This argument – that trying to prevent climate change through technology will lead to more energy use – is skewed. The Earth’s unlimited supply of energy in a chaotic form contrasts strongly with human beings’ desire, need and ability to order energy to pursue tasks that are more and more intricate – tasks that include cutting pollutants such as CO2 (7). The main use of energy is to extract, refine, process and purify energy itself. In the same way, mankind will most probably need to expend a lot of energy, and even generate a lot of carbon, to build the low- or zero-carbon power sources, and also the carbon traps, of tomorrow.
For environmentalists, however, all technological initiatives against global warming that are large in scale – geo-engineering schemes and big-league renewable energy apparatus emphatically included – can only add to our problems: they use up energy, generate carbon, and, above all, speak of our refusal to bow down to nature in the humility that is required. As Ralph Cicerone, president of the US National Academy of Sciences and a Nobel Prize-winner, points out in a seminal issue of the journal Climatic Change devoted to geo-engineering: ‘A commonly held view is that commitment to geo-engineering would undercut human resolve to deal with the cause of the original problem, greenhouse gases in the case of climate change.’ (8) But why must geo-engineering necessarily add to the sum-total of human laziness? And why does Cicerone go on not just to advocate more research into it, which is fair enough, but also to recommend that scientists meet to call a moratorium on large scale experiments in it – a moratorium that, ‘in the minds of many’, could only end if ‘humans had done enough to limit greenhouse gas emissions’? The implication is that humans must first suffer, by cutting back on consumption and energy-use, before we can at least try to fix the problems of pollution. This gets to the nub of environmentalists’ hostility towards geo-engineering.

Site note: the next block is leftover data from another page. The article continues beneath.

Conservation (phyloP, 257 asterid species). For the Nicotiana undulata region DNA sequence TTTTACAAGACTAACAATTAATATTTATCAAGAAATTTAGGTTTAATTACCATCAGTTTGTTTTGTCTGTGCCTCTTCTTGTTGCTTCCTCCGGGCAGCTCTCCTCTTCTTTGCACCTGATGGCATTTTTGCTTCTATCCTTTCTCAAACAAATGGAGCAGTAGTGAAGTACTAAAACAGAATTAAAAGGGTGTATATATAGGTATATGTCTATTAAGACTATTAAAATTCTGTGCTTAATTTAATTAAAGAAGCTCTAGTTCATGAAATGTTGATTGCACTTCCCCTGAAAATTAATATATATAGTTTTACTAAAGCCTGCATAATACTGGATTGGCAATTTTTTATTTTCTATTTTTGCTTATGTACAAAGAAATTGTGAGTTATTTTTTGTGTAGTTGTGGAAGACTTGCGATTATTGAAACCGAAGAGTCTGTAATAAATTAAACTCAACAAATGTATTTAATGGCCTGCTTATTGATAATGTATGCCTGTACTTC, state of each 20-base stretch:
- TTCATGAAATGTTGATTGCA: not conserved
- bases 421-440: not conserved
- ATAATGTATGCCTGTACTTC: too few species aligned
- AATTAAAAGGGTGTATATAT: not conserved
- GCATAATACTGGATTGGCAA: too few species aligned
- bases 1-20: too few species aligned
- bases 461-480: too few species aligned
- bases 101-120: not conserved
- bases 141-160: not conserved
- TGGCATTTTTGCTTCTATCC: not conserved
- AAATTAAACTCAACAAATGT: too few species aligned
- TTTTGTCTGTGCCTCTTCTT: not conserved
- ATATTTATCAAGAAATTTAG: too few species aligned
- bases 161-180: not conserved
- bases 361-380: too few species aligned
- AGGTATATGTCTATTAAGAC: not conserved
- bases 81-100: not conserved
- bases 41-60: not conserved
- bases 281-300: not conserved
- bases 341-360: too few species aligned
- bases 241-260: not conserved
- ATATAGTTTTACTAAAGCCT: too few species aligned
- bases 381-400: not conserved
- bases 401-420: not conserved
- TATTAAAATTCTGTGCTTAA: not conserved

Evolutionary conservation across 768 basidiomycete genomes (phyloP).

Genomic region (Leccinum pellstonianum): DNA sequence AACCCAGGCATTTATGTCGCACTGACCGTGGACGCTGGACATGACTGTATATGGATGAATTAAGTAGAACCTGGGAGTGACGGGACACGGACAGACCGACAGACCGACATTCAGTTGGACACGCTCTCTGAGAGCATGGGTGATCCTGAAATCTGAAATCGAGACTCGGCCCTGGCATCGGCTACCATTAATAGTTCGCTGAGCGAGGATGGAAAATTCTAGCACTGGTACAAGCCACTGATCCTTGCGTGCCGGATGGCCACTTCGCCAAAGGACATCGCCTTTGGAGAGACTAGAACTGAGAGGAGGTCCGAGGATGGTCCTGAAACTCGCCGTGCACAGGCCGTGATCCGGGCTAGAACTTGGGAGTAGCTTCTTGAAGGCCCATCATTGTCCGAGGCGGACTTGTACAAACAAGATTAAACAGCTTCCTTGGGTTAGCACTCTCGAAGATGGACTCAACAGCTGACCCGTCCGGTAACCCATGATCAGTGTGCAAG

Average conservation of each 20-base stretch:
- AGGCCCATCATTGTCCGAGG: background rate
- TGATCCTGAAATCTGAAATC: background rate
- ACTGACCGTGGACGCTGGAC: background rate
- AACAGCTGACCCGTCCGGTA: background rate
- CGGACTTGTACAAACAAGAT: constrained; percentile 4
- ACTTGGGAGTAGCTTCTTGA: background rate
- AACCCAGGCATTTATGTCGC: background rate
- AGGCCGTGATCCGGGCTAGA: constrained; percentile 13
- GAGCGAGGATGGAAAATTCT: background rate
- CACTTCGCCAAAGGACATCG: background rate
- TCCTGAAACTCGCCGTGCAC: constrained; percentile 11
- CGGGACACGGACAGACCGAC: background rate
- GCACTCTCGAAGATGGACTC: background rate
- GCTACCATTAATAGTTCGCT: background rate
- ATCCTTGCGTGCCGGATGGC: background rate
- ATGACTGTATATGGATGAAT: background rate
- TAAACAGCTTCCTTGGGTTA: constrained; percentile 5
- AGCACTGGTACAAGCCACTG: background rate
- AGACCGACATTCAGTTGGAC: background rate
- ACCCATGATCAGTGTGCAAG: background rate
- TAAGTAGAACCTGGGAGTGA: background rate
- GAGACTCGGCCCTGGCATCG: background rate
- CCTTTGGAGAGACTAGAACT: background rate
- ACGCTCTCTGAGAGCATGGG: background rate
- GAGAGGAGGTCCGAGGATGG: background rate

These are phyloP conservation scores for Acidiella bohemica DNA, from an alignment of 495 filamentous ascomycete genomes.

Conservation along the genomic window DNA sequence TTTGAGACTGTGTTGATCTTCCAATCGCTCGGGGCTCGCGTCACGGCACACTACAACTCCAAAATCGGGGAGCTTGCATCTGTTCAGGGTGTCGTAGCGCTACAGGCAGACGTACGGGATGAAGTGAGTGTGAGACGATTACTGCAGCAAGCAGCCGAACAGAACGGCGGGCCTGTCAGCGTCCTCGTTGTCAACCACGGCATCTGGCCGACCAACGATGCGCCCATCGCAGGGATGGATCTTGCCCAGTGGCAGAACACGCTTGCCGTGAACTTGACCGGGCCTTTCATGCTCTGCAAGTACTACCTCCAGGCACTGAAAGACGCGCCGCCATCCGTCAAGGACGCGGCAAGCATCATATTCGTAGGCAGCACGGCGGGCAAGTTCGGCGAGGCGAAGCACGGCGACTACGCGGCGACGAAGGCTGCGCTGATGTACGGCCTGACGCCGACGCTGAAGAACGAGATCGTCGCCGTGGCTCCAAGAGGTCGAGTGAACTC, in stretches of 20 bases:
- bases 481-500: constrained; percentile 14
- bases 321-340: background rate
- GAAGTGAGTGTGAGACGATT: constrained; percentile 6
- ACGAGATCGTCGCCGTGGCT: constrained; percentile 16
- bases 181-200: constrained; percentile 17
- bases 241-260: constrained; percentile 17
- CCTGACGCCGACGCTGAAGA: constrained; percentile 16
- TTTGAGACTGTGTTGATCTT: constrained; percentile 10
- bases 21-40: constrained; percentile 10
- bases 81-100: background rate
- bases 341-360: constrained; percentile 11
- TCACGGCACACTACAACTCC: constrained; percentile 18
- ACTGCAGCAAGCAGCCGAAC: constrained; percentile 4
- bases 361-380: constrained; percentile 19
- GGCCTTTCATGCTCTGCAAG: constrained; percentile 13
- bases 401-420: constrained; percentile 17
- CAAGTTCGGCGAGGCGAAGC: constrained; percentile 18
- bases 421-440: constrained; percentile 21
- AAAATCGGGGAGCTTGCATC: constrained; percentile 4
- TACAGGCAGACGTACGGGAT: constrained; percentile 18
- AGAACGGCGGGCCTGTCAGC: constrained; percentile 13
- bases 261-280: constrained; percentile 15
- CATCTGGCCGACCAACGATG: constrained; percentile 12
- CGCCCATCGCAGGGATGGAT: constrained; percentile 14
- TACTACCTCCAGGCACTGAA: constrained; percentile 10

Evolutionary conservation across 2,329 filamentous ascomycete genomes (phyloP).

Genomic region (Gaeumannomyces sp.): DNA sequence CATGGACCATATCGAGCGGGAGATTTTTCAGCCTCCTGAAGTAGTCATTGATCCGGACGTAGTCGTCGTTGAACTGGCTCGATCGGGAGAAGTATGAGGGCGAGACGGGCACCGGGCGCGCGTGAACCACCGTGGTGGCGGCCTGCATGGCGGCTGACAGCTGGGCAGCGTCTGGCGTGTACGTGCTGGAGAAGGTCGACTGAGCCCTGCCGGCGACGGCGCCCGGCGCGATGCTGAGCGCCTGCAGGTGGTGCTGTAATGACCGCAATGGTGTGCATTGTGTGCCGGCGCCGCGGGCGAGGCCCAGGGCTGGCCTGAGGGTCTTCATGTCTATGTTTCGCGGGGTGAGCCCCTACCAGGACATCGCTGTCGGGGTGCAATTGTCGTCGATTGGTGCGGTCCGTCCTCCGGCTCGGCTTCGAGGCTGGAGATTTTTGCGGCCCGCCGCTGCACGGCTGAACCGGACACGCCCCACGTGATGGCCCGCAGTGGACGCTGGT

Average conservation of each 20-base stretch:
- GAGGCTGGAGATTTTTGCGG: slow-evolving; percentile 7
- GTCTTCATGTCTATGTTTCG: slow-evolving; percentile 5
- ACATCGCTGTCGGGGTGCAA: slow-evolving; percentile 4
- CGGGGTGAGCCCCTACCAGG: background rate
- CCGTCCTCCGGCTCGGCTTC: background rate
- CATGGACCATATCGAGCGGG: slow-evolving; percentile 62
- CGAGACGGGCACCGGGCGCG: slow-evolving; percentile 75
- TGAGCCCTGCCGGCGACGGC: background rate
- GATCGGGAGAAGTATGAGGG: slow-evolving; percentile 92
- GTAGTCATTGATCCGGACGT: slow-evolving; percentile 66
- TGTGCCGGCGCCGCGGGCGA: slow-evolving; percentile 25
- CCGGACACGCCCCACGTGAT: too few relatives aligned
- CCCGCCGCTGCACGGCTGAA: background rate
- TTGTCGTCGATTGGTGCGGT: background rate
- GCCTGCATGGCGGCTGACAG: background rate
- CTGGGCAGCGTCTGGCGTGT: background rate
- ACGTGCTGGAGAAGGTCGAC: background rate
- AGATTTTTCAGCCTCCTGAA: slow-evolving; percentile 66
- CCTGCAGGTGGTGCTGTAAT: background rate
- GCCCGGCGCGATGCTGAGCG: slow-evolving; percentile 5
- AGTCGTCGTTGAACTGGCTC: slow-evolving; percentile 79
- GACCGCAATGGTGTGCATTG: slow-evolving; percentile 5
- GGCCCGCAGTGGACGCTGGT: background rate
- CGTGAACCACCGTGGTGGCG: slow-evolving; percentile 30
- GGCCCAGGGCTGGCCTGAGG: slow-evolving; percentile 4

Environmentalists instinctively reject or ignore technological solutions to global warming because they are bent on making people atone for their sins. Their ridicule of geo-engineering reveals that, for them, climate change is a moral tale about humanity’s greed and arrogance, where the happy ending is a much-reduced human population where everyone lives simply and meekly. As one contributor to Climatic Change puts it: ‘I feel we would be taking on the ultimate state of hubris to believe we can control Earth.’ (9) However, even without inadvertent, man-made climate change, and even without complete knowledge of how the Earth’s climate works, the aspiration to control the weather consciously, for the betterment of humanity, is a noble one. Moreover though technological experiments – of any sort – can always be dangerous, they will be required if climate control is ever to get anywhere.